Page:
If you’ve never been to the website “Dr. Goodword” (email@example.com), I strongly recommend taking a look. I stumbled upon Dr. Goodword six years ago when I was looking for ways to help my son prepare for his SAT. Lo and behold, Dr. Goodword was it. Every morning he received a ‘word of the day’ – some uncommon jewel of the English language. The entry came replete with the word’s etymology, pronunciation, and examples of how it’s used today.
I continue to receive my daily dose from Dr. Goodword. It’s wonderful. …One entry (July 30) is too good to keep to myself and I just had to write about it! The word was Echolalia, and it’s profoundly important to anyone who’s trying to learn the American accent, or any speech pattern for that matter.
Echolalia is essential to one of the most critical stages of early language acquisition. Echolalia is the action of repeating the sounds and words spoken by our caregivers and, later on, by our teachers. For those of you who are parents, do you remember the days when your toddlers parroted your every syllable? While some of those early attempts were a little off the mark, in time those first words began to sound just like ours. Dr. Goodword, by the way, seems to feel that the “lalia” part of echolalia is probably onomatopoeic…meaning it sounds like the word it represents. In this case, “lalia” refers to the la-la-la of speech. Echolalia, then, means to repeat that which is spoken.
Interestingly enough, at about the same time Dr. Goodward hit ‘send’ on his echolalia entry, an article by David Robinson ran in New Scientist magazine entitled, Kiki or Bouba: In Search of Language’s Missing Link. Robinson suggests that humankind probably invented our first words using an onomatopoeic process called “sound symbolism”. Robinson proposes that our ancestors invented new words by shaping their mouths to mimic the shape of the objects they were trying to name. To prove this, Robinson cited the work of Vilayanur Ramachandran and Edward Hubbard who ran what’s now called ‘The Kiki/Bouba Experiment’. Here, people were given the two words, ‘kiki’ and ‘bouba’, and were asked to match them to two different objects. One of the objects was spiked, the other curved. Ninety-five percent of the people labeled the spiked object “kiki” and the curved one “bouba”. Interesting that our lips are horizontal (like the spikes of an object) when we say “kiki” and rounded (like a curved object) when we say “bouba”. To further support Robison’s theory, recent studies at the University of Maryland confirmed that the majority of children learn new words better if they are sound symbolic.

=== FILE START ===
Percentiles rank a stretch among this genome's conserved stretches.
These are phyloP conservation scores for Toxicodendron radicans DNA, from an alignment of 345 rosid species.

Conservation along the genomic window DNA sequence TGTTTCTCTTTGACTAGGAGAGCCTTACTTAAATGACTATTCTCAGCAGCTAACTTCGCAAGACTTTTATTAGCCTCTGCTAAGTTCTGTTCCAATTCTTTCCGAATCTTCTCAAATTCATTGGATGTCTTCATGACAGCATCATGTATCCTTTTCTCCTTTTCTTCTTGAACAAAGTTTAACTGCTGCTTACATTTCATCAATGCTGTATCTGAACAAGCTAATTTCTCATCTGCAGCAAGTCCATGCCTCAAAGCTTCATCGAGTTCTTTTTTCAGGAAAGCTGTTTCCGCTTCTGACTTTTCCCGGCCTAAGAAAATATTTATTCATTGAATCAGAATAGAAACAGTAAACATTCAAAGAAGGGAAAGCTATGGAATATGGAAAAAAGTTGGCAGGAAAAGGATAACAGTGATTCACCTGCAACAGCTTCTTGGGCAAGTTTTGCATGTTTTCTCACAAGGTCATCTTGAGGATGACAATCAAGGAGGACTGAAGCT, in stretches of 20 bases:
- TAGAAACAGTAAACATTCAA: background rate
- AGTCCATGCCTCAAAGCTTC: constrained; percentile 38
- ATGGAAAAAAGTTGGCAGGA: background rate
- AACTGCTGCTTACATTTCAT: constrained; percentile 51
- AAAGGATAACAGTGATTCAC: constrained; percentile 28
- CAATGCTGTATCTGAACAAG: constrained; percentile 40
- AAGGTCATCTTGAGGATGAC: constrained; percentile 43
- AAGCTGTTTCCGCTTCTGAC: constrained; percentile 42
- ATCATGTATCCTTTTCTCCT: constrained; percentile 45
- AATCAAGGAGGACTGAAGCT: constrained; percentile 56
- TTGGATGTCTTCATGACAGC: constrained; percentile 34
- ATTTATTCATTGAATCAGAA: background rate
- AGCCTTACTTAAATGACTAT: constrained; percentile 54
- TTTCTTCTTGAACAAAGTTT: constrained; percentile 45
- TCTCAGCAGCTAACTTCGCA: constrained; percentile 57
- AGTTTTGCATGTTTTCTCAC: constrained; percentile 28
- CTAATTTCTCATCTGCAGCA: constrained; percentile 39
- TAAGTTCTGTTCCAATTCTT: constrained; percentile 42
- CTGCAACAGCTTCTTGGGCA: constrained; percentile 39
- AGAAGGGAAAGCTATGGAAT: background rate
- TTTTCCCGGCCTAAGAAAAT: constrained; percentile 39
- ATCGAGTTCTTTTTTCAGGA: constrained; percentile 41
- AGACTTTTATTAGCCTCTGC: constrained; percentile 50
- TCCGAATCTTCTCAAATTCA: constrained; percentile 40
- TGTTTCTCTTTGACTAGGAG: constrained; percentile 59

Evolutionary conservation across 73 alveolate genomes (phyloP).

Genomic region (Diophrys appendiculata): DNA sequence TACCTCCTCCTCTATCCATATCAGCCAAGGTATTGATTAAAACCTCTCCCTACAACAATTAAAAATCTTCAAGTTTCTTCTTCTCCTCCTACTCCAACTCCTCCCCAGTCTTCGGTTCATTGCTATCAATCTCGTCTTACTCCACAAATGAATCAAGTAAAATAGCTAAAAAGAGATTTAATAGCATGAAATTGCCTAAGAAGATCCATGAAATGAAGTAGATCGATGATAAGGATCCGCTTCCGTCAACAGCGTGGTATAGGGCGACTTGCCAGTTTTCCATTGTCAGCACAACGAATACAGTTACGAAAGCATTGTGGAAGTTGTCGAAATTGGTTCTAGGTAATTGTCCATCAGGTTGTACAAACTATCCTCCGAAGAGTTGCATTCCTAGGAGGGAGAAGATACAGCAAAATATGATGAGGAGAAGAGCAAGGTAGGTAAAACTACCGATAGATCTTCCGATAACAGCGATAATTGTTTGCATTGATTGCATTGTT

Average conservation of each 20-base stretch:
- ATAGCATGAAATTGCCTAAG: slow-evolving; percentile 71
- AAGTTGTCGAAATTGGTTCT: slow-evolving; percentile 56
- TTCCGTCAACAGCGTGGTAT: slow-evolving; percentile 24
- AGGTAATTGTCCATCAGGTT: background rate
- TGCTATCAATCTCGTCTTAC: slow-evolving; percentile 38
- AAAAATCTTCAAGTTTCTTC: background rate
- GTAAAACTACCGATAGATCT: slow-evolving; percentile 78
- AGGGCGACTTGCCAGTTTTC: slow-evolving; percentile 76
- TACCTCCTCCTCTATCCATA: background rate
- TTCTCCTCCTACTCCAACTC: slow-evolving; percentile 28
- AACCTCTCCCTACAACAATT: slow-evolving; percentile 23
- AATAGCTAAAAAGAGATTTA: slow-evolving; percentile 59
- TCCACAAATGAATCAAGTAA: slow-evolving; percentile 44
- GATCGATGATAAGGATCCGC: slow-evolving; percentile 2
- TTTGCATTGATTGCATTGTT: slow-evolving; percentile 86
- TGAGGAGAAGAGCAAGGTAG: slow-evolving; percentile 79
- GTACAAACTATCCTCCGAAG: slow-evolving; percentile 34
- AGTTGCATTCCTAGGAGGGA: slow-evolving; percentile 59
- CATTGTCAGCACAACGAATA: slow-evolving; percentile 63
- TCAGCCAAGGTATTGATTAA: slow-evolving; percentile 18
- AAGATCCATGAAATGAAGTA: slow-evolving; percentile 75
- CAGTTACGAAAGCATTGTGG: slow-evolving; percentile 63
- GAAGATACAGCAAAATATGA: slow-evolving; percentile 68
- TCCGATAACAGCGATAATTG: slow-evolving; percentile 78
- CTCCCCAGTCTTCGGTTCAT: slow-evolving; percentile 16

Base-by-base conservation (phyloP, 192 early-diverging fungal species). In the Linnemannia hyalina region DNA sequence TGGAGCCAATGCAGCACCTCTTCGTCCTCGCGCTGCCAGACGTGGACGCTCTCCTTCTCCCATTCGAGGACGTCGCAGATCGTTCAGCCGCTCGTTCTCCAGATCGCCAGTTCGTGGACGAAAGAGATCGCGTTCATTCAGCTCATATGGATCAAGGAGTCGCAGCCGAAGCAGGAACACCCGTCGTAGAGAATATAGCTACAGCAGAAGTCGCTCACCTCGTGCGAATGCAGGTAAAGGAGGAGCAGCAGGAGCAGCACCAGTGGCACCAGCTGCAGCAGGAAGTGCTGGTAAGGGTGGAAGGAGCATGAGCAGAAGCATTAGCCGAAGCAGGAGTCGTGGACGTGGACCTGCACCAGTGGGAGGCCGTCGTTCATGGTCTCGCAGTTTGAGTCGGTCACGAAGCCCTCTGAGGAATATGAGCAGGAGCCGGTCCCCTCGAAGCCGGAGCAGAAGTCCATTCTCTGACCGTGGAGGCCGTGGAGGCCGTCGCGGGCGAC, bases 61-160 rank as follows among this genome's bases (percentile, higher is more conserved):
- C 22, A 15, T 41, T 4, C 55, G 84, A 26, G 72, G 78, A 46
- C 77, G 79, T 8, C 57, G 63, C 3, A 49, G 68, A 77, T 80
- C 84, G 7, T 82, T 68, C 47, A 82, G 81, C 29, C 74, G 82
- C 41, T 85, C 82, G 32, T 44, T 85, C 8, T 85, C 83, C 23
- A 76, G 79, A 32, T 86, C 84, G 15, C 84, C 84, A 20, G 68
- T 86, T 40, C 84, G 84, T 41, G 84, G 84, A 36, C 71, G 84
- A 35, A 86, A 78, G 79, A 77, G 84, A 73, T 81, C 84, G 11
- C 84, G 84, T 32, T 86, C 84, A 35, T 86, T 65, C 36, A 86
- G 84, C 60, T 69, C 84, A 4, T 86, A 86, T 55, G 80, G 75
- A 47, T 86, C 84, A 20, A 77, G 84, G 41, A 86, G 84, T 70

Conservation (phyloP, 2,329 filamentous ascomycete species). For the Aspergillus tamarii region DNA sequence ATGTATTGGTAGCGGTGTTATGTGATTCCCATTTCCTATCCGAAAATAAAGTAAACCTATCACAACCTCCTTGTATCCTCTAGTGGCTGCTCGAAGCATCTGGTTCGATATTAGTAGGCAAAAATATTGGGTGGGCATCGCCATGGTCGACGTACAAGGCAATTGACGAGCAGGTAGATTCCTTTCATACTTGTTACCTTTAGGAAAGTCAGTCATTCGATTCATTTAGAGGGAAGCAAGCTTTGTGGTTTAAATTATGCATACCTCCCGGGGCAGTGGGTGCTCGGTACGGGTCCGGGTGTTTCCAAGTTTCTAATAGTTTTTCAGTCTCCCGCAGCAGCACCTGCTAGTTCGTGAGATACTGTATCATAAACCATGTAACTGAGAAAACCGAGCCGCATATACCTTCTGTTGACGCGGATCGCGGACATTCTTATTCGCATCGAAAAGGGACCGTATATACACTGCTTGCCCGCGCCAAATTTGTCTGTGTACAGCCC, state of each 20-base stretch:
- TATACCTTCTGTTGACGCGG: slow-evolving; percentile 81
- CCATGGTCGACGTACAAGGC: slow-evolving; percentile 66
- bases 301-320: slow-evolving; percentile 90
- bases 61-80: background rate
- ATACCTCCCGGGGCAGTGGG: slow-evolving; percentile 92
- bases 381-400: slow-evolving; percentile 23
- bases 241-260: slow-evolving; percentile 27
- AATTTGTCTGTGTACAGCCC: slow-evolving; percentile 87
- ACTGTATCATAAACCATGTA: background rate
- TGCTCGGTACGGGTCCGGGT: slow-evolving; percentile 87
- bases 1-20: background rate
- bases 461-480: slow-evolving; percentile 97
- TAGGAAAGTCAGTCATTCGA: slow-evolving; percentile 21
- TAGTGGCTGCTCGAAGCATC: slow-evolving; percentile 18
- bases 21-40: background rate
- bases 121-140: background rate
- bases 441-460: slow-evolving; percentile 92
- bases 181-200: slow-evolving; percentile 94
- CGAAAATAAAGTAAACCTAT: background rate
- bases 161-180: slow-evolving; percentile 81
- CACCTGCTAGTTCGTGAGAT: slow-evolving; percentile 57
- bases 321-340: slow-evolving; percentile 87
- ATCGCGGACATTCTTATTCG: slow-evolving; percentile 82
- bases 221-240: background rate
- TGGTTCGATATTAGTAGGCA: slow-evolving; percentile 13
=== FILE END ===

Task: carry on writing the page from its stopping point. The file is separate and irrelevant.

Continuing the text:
This is great news for our accent reduction specialists at ARI. We’ve known for quite some time that mimicry plays a key role in learning new pronunciation patterns. What’s exciting is the treasure trove of new data that continues to support ARI‘s methodology for teaching and learning the American accent. Core to the Ravin Method® is the idea that visual cues are critical when it comes to learning pronunciation. Our brains are hard-wired to mimic not just sounds, but the shapes that our tongue, teeth, lips, and jaw make when producing each sound of any given language. But beyond methodology, I love the way current research keeps going back to the basics: we all learn language the same way. We all can make every sound in the human family of languages. Whatever accent we bring to the table, humankind follows the basic patterns of communication. And isn’t that what language is all about?